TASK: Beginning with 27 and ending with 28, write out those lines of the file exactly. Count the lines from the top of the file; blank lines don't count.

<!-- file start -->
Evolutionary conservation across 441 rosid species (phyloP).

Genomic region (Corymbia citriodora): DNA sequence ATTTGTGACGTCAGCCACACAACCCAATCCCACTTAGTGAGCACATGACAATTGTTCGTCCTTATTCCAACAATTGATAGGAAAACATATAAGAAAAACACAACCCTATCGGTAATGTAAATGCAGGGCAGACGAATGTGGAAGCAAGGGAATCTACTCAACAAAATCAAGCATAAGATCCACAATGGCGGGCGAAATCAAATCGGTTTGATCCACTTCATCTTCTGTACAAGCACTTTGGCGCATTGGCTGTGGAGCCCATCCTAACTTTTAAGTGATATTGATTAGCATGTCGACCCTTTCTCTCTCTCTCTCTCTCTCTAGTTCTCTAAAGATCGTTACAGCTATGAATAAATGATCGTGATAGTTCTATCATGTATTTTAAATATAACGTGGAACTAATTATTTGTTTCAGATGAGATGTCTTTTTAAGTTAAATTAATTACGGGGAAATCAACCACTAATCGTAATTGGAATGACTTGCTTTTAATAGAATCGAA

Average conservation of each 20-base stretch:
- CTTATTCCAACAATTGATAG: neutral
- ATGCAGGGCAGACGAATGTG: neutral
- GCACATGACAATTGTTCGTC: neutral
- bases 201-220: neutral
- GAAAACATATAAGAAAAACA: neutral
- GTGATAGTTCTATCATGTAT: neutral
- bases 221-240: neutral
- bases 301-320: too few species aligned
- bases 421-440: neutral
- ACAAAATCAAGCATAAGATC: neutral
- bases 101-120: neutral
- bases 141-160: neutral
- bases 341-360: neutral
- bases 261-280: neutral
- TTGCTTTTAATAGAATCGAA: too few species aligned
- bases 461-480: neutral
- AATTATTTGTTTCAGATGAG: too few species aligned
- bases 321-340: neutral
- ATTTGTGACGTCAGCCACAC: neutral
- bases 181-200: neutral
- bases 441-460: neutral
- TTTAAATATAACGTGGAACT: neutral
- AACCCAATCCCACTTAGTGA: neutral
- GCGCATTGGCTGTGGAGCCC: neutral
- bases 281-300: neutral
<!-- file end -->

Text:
- GCGCATTGGCTGTGGAGCCC: neutral
- bases 281-300: neutral